The result of the Dutch commercial venture of New Netherland saddened me. The interactions among the Europeans and natives revolved around commerce. While occasional individuals from various groups intermarried, the reason people came together originally was to become rich. Competition, not mutual understanding, ended in extinction or near-extinction of the dozens of languages–Iroquois, Algonquin, and European–spoken in this area of the 17th century. We need to look to this cautionary tale if we hope to keep our country’s and planet’s linguistic diversity viable for us to benefit from. Only the desire to understand and know each other, not business, will keep us wise and languages alive.

History

Let me start with a basic historical outline. (You can skip to the next section if you want to go straight to the languages.) The Dutch were already actively trading in the Americas, especially in South America and the Caribbean. In 1609 (two years after the English founded Jamestown in Virginia) they hired Henry Hudson to explore the waterways of modern-day New York and New Jersey, to find a Northwest Passage to Asia (1). He did not find a passage, but he found many Mohawks and Mahicans eager to trade animal skins for European manufactured goods.

The Dutch trader, Hendrick Christiaensen, decided to settle in 1614 on Castle Island by modern Albany, named for the abandoned French trading chateau built there. (This land is no longer an island and is now known as the Port of Albany.) He called it Ft. Nassau, after the ruling house of the Netherlands. It was abandoned and moved nearby in 1618 because of frequent flooding of the island (2).

In 1624 they founded and settled Ft. Orange, a ways south of Ft. Nassau, right after they established in 1623 another Ft. Nassau on the Delaware River in present-day Gloucester, New Jersey (3). They moved Ft. Orange south in 1652 to Esopus (present-day Kingston), named after the local group of natives (4).

To establish a port at the entrance of the rivers towards these trading posts, the Dutch head of the West Indies Company, Peter Minuit, purchased Manhattan Island from the Lenape in 1626 and began constructing the port of New Amsterdam. Once the Dutch government gave city rights to New Amsterdam in 1653, the city that would become New York City was born (5).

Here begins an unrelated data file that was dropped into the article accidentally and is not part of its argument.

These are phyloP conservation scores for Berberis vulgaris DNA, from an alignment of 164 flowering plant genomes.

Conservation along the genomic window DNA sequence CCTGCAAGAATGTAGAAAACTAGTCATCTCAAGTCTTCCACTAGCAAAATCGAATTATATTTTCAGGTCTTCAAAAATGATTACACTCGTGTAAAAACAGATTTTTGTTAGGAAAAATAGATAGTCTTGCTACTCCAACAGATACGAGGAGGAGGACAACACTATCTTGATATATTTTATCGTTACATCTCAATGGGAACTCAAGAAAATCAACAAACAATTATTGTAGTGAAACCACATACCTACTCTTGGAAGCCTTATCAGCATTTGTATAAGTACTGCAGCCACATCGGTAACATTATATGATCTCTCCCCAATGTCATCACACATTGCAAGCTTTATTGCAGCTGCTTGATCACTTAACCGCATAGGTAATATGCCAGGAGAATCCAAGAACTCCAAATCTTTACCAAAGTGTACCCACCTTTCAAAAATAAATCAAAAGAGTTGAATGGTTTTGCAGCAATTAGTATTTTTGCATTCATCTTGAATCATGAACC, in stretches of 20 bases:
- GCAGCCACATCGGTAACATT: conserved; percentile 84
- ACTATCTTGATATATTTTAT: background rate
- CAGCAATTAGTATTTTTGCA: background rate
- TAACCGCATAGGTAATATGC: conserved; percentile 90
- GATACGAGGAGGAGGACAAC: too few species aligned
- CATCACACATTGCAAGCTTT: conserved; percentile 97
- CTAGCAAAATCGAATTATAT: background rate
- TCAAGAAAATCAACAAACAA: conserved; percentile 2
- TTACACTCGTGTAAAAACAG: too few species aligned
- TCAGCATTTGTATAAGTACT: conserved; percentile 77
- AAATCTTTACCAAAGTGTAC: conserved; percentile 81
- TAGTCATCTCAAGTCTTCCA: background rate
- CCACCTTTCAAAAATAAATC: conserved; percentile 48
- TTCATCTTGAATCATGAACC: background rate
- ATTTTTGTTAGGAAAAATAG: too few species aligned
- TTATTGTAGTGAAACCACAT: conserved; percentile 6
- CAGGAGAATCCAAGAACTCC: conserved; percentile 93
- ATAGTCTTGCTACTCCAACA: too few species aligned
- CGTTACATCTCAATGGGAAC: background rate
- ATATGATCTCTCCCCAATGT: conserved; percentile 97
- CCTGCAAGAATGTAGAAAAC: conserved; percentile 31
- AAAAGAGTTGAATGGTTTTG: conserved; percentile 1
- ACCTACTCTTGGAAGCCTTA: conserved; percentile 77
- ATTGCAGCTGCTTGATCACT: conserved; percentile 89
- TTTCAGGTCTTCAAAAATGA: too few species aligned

Languages

Sorting out the languages in New Netherland was more difficult than in the Virginia Colony, as I mentioned. Traders seem to move around more, and more people come to find them, too. I will categorize the languages as European, Native, and Pidgin.

I could not find any information about African languages, but since the Dutch took over the Portuguese slave trade, I assume that the slaves of this time were speaking Ndongo or some other Bantu languages.

European

The Low Countries (the literal meaning of “Netherlands”) included modern Netherlands, Belgium, and parts of Germany. Dutch was the lingua franca among the colonists, but speakers of multiple languages from the Low Countries found their way into the early colonies, resulting in linguistically-diverse settlements that included multiple Dutch dialects, plus French and German. Peter Minuit, who bought Manhattan from the Lenape, was a German-born Walloon (French-speaking from modern Belgium) who also spoke English (6).

In addition, New Netherland absorbed New Sweden, where Swedish was spoken. I assume that citizens of both colonies had to communicate with each other, probably in German, English, or French (7).

The colony to the north was French (much of modern French Canada) and English to the Northeast (New England) and to the South (Virginia). I did not find information about the interactions, but I can assume that there were enough French and English speakers among the Netherlanders that Dutch was not exclusive.

After the Netherlands lost some of their South American colonies to the Portuguese, speakers of Portuguese, Spanish, and Ladino began to populate New Netherland.

Native

 Portrait of Etow Oh Koam, one of the Four Mohawk Kings, c. 1750 (Wikipedia Commons)
Portrait of Etow Oh Koam, one of the Four Mohawk Kings, c. 1750 (Wikipedia Commons)

The major language group in this area is Algonquin, but Iroquoian languages were also widespread in the area.

Henry Hudson encountered Mohawk (Iroquoian) and Mahican (Eastern Algonquin) speakers in the area of Castle Island. Although tensions existed between the Iroquois and other groups before Europeans came, I imagine that the Mahican and Mohawks had to communicate with each other in one or both of their languages. Mahican became extinct in the first third of the 20th century, while Mohawk is still spoken by about 3000 people in Northern New York State and Southern Canada. One school even offers immersion in the language.